Tom Barrett Speaks On Milwaukee Crime Increase

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Tom Barrett Speaks On Milwaukee Crime Increase

Premiere Date: 
August 23, 2013

Milwaukee Mayor Tom Barrett discusses his plans to address a crime increase in the city, as well as a recent tour of a city neighborhood that top Republicans took and that he showed up to uninvited.

 

Episode Transcript: 

Frederica Freyberg:

Milwaukee mayor Tom Barrett wasn't invited, but showed up to welcome the Republicans this week in the 8th district in his city. Mayor Barrett has proposed adding 100 police officers to Milwaukee's force next year. He joins us from Milwaukee and, Mayor, thanks very much for doing so.

Tom Barrett:

It's a pleasure to be with you.

Frederica Freyberg:

Well, what is the take on the Republicans coming to town and saying that your city isn't doing enough to stop crime?

Tom Barrett:

Well, we have a situation here in Milwaukee where we began this year on a pretty good note. Where over the first six months our violence issues were under control. In fact, the police chief has talked in the last couple of days about how optimistic he was after the first six months. But in July, and August in particular, we have had very, very difficult time here in Milwaukee with violence. And so what the police chief and I have done is we've made several proposals to the state legislature and the state government dealing with sentencing, dealing with the concealed carry law, dealing with the need for resources to help us fight crime here in the city of Milwaukee. I have a lot of confidence in my police chief as to what he's doing. Others, some in state government, have questions-- have questioned what he's doing. But I'd rather have a trained professional run my police department than have a politician, quite honestly.

Frederica Freyberg:

Now, speaking of more state resources, I know that you have asked the state for a $500,000 match to help cover police overtime. Senator Alberta Darling, who was along on that tour, however, while she applauded your move to hire 100 additional officers, she said that throwing money at it is not what people are interested in. How do you respond to that?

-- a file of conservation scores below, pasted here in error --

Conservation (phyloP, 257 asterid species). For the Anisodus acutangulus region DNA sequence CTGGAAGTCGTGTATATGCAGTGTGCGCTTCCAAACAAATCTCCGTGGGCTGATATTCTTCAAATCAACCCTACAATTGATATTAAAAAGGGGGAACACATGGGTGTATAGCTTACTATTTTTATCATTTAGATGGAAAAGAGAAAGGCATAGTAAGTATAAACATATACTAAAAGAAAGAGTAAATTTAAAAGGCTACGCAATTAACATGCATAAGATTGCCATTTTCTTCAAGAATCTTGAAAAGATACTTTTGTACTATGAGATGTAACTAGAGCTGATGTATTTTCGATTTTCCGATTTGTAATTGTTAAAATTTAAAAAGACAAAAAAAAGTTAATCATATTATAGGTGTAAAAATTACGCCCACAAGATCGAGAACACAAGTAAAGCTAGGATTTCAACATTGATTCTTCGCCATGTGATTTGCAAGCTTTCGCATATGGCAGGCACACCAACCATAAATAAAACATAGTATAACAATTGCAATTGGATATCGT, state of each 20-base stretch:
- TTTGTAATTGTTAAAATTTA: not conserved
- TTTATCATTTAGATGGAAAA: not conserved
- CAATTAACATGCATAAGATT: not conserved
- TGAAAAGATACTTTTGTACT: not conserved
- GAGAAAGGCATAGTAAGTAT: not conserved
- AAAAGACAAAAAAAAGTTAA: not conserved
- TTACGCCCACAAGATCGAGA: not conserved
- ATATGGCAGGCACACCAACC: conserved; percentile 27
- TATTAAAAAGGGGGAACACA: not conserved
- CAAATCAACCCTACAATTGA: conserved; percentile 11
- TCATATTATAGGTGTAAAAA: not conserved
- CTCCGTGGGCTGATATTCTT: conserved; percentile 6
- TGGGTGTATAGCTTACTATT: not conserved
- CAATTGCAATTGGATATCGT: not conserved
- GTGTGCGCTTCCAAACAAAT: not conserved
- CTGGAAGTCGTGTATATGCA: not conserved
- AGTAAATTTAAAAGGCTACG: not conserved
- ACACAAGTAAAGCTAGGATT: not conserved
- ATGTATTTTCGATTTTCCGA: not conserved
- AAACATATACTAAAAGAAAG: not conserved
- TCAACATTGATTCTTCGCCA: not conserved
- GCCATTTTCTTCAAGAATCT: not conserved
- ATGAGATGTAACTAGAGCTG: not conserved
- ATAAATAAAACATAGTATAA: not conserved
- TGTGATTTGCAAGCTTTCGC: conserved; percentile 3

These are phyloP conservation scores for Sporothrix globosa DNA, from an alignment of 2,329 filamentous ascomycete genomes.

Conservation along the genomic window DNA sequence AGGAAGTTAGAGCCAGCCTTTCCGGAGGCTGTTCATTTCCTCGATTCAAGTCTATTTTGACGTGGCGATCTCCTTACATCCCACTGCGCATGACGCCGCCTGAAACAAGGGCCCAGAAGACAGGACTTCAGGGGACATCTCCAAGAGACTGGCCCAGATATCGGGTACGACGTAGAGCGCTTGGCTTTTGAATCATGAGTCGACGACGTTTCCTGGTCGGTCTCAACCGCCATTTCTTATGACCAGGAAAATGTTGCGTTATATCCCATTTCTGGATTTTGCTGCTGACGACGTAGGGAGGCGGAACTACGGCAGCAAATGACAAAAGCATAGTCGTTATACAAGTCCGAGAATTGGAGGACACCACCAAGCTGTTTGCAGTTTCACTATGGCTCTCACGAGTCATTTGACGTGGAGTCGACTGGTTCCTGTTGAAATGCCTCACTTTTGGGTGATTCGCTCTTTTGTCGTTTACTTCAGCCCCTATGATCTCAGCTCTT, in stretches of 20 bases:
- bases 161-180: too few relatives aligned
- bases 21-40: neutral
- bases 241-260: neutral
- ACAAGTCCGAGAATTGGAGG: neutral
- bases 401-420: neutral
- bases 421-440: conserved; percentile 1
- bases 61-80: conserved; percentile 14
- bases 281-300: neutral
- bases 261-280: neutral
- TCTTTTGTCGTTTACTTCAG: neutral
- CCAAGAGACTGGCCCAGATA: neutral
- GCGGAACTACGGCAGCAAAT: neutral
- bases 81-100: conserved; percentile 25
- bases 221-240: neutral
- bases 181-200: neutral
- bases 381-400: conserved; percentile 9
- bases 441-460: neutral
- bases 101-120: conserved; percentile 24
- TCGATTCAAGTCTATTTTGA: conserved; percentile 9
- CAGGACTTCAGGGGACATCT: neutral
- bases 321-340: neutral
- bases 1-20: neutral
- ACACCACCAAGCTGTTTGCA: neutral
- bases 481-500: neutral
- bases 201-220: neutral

Tom Barrett:

Well, we didn't specify that the money would go necessarily to overtime. And, for example, one of the places where we would love to put these dollars is into our shot spotter program. This is a technology that is a very effective technology that allows the police department to pinpoint where gunshots are being fired, because in some of these neighborhoods the residents don't call the shootings in, but the police have been able to identify where these shots are coming from and they can respond quickly. Earlier this year, that was presented to the joint finance committee and they declined to fund that. And even though we were saying, look, we have been receiving these dollars from the state to help us reduce crime, the legislature decided along with the governor still to eliminate those dollars. So we left this budget with fewer state dollars for law enforcement than going into it. So there's some irony where the state cuts the funding for criminal justice issues here in the city of Milwaukee, and then turns around and criticizes us. But I certainly don't think we should be micro-managed from Madison.